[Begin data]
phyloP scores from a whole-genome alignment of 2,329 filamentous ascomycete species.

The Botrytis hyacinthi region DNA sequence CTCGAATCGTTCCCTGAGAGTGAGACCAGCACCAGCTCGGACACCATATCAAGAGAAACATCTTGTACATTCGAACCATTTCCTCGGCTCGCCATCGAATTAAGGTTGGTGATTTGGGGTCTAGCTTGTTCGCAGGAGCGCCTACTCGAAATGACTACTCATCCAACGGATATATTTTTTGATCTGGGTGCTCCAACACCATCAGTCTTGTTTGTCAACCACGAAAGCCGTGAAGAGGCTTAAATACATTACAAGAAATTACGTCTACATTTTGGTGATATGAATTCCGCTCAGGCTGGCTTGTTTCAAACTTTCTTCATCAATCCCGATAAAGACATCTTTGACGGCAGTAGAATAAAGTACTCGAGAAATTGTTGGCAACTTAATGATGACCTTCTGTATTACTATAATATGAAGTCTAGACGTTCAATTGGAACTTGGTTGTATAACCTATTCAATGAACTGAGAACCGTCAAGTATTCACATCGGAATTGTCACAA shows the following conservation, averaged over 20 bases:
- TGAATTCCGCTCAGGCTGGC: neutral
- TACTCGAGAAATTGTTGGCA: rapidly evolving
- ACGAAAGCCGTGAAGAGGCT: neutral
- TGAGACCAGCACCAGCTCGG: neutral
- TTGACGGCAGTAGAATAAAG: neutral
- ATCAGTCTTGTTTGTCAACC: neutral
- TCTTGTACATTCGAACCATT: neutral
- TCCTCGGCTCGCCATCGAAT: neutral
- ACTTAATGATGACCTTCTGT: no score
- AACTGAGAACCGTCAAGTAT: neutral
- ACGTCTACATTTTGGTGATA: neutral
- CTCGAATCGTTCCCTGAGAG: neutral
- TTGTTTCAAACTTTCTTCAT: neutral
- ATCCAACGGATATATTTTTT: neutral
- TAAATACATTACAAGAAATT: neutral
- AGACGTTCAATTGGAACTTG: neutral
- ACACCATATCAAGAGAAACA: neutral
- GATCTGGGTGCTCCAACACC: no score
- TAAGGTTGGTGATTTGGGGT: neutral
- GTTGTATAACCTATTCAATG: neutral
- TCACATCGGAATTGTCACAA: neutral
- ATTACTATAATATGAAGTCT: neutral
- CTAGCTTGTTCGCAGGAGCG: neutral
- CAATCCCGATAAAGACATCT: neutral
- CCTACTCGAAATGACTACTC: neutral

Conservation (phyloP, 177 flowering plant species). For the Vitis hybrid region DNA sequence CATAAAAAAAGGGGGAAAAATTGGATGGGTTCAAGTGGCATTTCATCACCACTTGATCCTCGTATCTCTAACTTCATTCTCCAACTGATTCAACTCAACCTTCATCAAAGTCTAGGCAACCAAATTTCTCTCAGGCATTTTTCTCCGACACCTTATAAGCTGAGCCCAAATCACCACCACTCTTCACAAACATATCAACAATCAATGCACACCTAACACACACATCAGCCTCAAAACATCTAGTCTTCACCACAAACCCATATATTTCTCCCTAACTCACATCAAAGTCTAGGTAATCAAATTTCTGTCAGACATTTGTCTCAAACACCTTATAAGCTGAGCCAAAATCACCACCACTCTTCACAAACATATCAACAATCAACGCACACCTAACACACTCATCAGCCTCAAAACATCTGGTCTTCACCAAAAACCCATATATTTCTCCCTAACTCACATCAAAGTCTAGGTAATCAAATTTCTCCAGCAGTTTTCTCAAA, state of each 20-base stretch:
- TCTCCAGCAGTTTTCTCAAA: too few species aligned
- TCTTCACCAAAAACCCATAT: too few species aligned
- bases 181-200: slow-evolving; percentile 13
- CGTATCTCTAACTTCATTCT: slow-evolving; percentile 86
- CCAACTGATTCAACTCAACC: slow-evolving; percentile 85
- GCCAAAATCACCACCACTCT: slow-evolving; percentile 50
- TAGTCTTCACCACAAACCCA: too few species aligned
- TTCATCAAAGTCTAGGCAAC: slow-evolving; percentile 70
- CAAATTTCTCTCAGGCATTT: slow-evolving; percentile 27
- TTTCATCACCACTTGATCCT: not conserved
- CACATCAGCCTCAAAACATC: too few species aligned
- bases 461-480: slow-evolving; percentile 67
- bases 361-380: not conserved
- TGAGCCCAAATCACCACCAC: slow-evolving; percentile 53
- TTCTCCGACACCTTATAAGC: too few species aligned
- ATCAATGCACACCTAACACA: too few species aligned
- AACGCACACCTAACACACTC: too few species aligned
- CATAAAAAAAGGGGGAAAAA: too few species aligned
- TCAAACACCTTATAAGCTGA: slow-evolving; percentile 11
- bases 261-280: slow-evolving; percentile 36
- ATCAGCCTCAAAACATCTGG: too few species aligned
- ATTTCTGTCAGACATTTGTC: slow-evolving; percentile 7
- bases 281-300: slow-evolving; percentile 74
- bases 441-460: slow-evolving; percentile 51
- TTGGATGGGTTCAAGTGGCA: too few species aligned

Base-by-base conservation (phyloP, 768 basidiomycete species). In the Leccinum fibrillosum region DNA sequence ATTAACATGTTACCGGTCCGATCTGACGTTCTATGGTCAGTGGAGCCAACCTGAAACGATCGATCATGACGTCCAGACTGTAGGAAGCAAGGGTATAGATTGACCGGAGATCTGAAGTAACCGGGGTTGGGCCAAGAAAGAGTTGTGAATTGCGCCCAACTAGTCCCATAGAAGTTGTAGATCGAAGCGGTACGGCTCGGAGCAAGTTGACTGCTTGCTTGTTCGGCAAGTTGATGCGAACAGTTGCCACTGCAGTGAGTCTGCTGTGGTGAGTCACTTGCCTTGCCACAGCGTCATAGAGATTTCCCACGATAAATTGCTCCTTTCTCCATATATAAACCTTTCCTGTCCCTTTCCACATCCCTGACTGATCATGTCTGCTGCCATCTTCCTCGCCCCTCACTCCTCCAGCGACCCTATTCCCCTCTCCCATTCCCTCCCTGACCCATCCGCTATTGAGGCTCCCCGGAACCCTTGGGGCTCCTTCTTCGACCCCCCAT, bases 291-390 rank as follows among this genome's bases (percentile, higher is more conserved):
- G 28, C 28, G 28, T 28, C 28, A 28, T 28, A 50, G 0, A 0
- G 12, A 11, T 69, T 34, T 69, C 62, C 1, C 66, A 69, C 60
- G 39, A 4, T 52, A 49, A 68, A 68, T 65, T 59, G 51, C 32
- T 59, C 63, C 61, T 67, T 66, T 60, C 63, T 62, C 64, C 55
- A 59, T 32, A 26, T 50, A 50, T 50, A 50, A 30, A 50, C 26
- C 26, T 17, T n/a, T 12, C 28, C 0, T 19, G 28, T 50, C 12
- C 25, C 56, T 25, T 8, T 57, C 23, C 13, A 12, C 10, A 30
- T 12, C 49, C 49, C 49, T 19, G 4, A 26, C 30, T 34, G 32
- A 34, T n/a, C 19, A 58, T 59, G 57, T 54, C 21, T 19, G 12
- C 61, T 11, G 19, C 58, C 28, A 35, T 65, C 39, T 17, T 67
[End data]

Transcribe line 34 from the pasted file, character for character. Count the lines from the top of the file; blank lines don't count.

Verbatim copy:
- GCCAAAATCACCACCACTCT: slow-evolving; percentile 50